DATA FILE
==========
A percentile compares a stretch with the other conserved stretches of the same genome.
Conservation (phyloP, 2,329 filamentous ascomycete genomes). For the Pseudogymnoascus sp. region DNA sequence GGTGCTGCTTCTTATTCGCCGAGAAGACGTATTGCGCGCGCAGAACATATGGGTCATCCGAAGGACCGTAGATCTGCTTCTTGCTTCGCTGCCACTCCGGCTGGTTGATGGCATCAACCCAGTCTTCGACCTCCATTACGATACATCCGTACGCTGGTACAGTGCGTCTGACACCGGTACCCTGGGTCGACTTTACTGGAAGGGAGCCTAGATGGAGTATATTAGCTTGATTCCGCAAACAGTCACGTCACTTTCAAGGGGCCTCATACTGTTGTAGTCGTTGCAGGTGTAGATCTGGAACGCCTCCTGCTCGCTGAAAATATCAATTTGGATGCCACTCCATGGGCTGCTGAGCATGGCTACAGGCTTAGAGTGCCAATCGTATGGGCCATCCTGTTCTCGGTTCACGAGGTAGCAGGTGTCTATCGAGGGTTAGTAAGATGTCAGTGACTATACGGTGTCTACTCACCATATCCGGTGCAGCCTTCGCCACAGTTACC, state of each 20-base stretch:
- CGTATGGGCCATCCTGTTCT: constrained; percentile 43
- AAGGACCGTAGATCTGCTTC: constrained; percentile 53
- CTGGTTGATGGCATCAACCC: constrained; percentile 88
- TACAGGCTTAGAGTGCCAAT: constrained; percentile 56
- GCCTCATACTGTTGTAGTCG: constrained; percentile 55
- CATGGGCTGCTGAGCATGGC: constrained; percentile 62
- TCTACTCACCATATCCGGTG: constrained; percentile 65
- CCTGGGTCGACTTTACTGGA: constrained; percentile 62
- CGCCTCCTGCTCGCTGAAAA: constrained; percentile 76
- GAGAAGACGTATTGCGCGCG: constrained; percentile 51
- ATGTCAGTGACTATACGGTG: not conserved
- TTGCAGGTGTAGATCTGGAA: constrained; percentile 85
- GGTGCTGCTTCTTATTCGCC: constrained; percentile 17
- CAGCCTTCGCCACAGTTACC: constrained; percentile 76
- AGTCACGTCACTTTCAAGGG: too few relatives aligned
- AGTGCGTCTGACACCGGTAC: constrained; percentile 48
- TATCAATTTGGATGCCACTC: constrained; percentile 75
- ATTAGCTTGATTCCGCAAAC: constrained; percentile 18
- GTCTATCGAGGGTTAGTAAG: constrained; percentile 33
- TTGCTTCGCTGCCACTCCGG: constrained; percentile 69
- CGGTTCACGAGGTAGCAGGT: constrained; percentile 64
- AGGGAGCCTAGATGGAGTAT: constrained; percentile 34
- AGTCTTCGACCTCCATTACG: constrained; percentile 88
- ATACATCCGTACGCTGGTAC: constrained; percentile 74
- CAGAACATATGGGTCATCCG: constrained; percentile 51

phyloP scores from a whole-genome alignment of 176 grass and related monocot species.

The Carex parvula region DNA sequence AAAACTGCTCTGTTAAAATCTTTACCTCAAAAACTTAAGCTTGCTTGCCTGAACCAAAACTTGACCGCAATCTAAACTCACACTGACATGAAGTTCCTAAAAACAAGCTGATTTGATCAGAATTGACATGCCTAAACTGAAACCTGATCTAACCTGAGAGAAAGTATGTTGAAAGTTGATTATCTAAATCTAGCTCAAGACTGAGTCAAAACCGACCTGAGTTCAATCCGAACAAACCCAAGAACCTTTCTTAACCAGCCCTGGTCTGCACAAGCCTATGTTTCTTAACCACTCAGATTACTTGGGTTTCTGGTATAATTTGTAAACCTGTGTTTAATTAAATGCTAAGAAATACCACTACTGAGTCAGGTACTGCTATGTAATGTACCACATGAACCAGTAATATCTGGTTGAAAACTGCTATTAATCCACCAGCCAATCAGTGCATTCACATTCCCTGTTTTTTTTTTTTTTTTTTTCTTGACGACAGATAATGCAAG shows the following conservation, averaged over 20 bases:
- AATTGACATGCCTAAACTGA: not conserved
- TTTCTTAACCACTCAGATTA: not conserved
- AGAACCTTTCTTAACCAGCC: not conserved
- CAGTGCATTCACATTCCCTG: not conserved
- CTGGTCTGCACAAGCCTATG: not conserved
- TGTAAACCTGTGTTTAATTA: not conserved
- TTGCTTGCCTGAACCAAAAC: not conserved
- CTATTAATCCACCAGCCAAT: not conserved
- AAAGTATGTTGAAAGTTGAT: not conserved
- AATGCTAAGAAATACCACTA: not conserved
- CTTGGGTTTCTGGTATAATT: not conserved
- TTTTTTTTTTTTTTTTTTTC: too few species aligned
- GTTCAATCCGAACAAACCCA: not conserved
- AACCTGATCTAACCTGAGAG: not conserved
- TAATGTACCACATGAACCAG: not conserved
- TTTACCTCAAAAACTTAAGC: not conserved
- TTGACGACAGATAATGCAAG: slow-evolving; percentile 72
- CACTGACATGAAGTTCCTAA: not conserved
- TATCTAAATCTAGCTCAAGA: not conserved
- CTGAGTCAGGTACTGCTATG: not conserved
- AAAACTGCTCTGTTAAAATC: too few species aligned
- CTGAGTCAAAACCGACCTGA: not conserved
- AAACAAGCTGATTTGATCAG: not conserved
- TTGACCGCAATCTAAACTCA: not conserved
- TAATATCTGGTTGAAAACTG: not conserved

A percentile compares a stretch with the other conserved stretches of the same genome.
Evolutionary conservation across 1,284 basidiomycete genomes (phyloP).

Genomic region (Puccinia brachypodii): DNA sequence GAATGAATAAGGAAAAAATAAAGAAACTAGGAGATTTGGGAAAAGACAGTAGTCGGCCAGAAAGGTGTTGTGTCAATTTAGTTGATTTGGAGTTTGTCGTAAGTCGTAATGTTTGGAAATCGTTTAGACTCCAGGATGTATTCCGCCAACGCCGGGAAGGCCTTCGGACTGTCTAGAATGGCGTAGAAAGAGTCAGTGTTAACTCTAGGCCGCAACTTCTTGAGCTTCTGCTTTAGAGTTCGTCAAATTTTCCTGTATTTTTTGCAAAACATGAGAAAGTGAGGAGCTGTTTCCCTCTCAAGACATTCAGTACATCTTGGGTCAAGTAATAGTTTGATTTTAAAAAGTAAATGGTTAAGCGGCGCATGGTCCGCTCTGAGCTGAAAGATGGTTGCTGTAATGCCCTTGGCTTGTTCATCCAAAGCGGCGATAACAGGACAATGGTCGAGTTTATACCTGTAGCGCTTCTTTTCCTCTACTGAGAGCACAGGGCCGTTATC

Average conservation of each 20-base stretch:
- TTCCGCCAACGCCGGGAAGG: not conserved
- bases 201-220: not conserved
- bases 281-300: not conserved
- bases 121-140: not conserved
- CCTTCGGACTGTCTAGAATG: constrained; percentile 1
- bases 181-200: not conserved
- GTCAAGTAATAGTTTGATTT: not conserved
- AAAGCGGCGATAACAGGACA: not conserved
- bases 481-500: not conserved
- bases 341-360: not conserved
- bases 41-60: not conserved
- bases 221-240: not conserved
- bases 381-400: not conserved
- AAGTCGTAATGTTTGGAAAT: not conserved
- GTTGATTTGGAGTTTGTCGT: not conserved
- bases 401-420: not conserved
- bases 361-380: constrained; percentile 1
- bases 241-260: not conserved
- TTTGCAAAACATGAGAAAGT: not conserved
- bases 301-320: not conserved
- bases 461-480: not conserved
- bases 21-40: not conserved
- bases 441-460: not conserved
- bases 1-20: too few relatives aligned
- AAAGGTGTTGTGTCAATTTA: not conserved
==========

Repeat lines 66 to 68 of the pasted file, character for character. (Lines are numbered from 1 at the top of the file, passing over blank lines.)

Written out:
- AAAGCGGCGATAACAGGACA: not conserved
- bases 481-500: not conserved
- bases 341-360: not conserved